Merrimack police and locals share Coffee with a Cop event
The aroma of freshly brewed coffee and a bounty of warm greetings from more than a dozen of Merrimack’s police officers welcomed visitors who attended a May 5 meeting called Coffee with a Cop. The program, part of a national initiative, was held at Hot Rize Cafe, 634 Daniel Webster Highway.
Coffee with a Cop, presents an opportunity for police to hear from the community in a casual atmosphere with no agenda. The concept, according to online information at coffeewithacop.com, now is shared in more than 175 cities in 36 states. Organizers note the program has generated partnership building and trust between residents and officers.
Merrimack neighbors attending the event arrived with a wealth of comments, questions and concerns, all shared over a cup of coffee. A large, wooden table enabled more than a dozen participants to sit alongside each other and enjoy the occasion. Elsewhere, coffee lovers including Merrimack’s April and Ian Taylor, stood near a counter laden with breakfast treats, croissants, bagels and other edibles that go well with some hot java.
Merrimack’s Police Chief Mark Doyle shared some time with several residents. He said the day brought a substantial turnout and offered a pleasant way of connecting with residents.
“We’re having a lot of good conversation,” Doyle said. “It’s a great way to interact with those in the community and it’s nonagenda driven. People can talk about anything they would like to discuss.”
The table occupied by Chief Doyle also seated Capt. Michael Dudash, Lt. Denise Roy and Lt. Paul Trepaney. Nearby, Officer Rob Kelleher, Officer Michael Murray, Lt. Matthew Tarleton and others chatted with visitors.
Alongside the seated officers, a number of residents said they felt they had the officers’ full attention. It was a face-to-face, low-key, casual get-together that opened channels for conversations covering a wide range of topics.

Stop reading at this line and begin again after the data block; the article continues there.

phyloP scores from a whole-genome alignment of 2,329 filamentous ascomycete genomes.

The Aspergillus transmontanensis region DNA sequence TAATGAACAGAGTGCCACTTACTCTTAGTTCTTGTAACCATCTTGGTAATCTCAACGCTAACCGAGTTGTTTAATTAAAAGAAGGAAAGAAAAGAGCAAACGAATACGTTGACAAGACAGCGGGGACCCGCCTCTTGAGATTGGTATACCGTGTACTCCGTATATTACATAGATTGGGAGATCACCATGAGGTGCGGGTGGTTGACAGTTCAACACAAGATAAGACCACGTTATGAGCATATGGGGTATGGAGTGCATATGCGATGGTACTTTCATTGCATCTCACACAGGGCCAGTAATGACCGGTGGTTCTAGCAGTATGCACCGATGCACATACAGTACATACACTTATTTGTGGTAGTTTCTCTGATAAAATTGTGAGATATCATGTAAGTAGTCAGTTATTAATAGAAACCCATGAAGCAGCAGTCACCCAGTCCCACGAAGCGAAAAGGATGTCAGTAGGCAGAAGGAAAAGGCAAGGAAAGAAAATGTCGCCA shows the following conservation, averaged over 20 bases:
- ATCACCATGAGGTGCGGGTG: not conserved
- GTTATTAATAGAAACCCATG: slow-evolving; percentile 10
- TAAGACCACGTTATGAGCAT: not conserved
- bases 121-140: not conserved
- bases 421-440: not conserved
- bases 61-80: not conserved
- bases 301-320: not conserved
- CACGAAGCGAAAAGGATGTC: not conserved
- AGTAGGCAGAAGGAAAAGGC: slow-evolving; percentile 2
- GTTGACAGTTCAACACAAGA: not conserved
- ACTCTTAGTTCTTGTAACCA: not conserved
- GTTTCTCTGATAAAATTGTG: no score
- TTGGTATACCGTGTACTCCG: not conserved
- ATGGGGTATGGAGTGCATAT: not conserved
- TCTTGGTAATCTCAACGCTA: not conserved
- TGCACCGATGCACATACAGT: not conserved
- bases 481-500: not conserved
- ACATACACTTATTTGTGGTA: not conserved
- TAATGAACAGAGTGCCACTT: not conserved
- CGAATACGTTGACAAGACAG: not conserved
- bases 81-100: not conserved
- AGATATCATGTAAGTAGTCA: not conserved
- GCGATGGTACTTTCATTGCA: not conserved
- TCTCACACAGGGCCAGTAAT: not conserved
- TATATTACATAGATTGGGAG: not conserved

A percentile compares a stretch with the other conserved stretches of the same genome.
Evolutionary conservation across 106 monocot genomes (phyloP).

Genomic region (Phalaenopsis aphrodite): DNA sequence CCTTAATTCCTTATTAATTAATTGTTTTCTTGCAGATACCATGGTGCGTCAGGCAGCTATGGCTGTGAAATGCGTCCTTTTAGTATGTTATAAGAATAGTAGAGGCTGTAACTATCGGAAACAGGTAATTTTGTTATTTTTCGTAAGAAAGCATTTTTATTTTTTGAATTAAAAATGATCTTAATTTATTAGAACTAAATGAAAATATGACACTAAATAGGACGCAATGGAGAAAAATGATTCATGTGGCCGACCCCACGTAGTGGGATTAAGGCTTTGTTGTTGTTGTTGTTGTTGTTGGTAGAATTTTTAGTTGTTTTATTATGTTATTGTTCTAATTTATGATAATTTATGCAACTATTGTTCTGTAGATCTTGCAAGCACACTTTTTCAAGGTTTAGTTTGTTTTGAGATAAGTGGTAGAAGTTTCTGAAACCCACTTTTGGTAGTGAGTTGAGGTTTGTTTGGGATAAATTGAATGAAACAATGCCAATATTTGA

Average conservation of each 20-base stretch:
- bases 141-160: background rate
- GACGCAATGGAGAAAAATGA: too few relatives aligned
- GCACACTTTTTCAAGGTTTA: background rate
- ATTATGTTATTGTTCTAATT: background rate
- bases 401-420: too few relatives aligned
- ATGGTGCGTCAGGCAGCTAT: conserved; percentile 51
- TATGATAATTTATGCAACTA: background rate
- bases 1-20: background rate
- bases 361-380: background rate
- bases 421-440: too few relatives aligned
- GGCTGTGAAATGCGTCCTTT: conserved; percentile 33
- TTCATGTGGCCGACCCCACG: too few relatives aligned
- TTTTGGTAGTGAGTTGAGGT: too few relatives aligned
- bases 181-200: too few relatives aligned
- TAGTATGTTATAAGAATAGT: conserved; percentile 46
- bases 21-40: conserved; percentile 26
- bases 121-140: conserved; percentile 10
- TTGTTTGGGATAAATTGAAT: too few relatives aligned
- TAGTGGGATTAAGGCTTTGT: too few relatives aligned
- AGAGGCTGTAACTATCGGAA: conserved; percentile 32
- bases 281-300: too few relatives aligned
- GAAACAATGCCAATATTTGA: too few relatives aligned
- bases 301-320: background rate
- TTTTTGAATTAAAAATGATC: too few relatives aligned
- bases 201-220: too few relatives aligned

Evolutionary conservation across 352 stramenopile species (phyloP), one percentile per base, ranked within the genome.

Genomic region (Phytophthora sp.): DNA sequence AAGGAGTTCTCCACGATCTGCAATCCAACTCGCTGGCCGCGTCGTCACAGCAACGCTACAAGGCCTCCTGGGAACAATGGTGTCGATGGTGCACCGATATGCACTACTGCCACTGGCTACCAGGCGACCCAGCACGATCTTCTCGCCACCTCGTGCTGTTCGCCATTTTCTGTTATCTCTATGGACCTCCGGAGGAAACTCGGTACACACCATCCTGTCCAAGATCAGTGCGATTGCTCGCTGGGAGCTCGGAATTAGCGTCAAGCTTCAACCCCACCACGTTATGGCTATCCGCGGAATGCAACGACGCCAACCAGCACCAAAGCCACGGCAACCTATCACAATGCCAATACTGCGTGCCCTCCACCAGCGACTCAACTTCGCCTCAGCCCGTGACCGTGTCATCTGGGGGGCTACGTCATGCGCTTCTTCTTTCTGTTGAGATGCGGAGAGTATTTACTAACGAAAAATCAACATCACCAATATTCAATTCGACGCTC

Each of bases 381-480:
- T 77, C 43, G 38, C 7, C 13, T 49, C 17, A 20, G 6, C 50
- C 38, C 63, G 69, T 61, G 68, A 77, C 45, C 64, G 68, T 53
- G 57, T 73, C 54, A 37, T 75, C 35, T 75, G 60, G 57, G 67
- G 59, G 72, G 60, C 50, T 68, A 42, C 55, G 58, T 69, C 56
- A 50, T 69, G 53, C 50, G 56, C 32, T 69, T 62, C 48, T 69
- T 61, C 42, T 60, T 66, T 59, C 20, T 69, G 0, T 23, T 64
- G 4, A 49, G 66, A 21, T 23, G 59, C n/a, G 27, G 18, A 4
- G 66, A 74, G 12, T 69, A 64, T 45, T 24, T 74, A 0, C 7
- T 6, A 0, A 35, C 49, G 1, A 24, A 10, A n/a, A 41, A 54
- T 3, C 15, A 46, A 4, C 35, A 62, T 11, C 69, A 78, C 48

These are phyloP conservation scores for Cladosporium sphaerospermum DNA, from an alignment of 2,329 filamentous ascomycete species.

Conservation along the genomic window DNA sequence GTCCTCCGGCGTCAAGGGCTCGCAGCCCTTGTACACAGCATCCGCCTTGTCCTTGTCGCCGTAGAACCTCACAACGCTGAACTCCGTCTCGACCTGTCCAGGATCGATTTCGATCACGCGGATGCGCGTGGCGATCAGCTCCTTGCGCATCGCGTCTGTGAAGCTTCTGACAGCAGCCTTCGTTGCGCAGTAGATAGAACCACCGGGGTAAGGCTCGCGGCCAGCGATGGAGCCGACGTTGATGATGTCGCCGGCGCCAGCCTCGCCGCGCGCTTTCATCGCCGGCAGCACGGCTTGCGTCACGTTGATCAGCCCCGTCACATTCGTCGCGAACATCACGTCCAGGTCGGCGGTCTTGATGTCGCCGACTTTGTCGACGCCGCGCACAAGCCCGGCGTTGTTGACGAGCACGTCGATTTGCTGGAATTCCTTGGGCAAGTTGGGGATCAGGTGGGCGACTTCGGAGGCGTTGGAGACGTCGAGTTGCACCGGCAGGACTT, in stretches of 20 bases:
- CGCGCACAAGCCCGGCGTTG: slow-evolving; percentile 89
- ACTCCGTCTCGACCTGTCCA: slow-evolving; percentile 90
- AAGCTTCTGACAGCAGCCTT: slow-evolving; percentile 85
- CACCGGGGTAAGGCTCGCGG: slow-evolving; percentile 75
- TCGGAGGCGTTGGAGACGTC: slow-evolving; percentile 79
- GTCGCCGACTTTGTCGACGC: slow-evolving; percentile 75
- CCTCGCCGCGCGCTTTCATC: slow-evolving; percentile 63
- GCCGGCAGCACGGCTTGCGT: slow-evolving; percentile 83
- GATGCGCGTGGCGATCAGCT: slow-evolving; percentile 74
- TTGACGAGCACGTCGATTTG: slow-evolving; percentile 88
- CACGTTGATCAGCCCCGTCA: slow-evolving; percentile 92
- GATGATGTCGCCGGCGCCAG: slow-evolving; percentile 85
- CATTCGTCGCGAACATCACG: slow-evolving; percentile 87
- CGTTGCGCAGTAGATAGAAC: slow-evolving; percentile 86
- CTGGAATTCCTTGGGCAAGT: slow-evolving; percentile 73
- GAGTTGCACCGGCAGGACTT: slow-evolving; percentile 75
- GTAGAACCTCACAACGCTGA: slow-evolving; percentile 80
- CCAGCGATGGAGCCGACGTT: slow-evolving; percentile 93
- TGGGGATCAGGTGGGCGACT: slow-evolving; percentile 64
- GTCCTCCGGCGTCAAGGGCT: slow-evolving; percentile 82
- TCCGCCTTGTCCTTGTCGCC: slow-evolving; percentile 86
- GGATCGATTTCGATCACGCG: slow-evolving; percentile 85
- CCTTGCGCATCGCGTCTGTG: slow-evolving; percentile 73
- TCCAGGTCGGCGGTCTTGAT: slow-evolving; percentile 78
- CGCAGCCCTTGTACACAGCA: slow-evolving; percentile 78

Among the residents at the table were locals Evelyn Barrett, Grace Beaulieu, Gary Gahan, Diane Faust, Michelle Landry and Laura Ellsworth.
Barrett asked about traffic control for an impending event. Beaulieu wanted to hear more about the house checks police will make upon request when a family is out of town.
Diane Faust said she was curious about the routing of calls to 911. She said she found the chance to sit down with some coffee and conversation brought her a better familiarity with her local officers.
“It’s nice to put faces to the names,” Faust said. “The police help you on many levels, not just in an emergency. For instance, they offered to help my son in his Eagle scout project. He is putting up a veterans’ memorial at Veterans Park. It will list the residents of Merrimack that served in World War II.”
Michelle Landry, an accomplished artist whose paintings are admired for their focus on nature, said she had no complaints, no concerns, no issues to bring to the table. She wanted to tell the officers she appreciates them.
“I wanted to come and show my appreciation for such a wonderful police department,” Landry said. “I appreciate all they offer the community and the citizens. Not every town has such an involved police department.”
She too cited the home checks and added some thanks for other innovations including the drug box located in the lobby of the police department, 31 Baboosic Lake Road. The box is a 24-hour depository for outdated prescriptions, pet ointments, pills, medicinal creams and street drugs that might otherwise be discarded.
“The police are present at every community event,” Landry added. “They’re not just working it, they’re participating.”
Lt. Paul Trepaney filled a cup for incoming visitors Pat Miller, a resident of Merrimack since 1984, and Bob Smith, who is running for the U.S. Senate. Smith served there from 1990 to 2003 and, earlier, in the U.S. Congress. Smith’s campaign trail led him to Hot Rize, where he lingered among friends before heading out to attempt the recapture his Senate seat.
Trepaney said Coffee with a Cop event was enjoyed by all.
“It was a super event,” Trepaney said. “It’s a meet-and-greet between our officers and our neighbors. People can just talk about anything, if they have issues or concerns or suggestions.”
Attractive fliers that publicized the event and were posted around town bore a note from Officer Robert Kelleher, who emphasized: No agenda or speeches, just a chance to ask questions, voice concerns and get to know the officers in your neighborhood.
For more information on the Coffee with a Cop program, call Officer Kelleher at 424-3774, ext. 1853.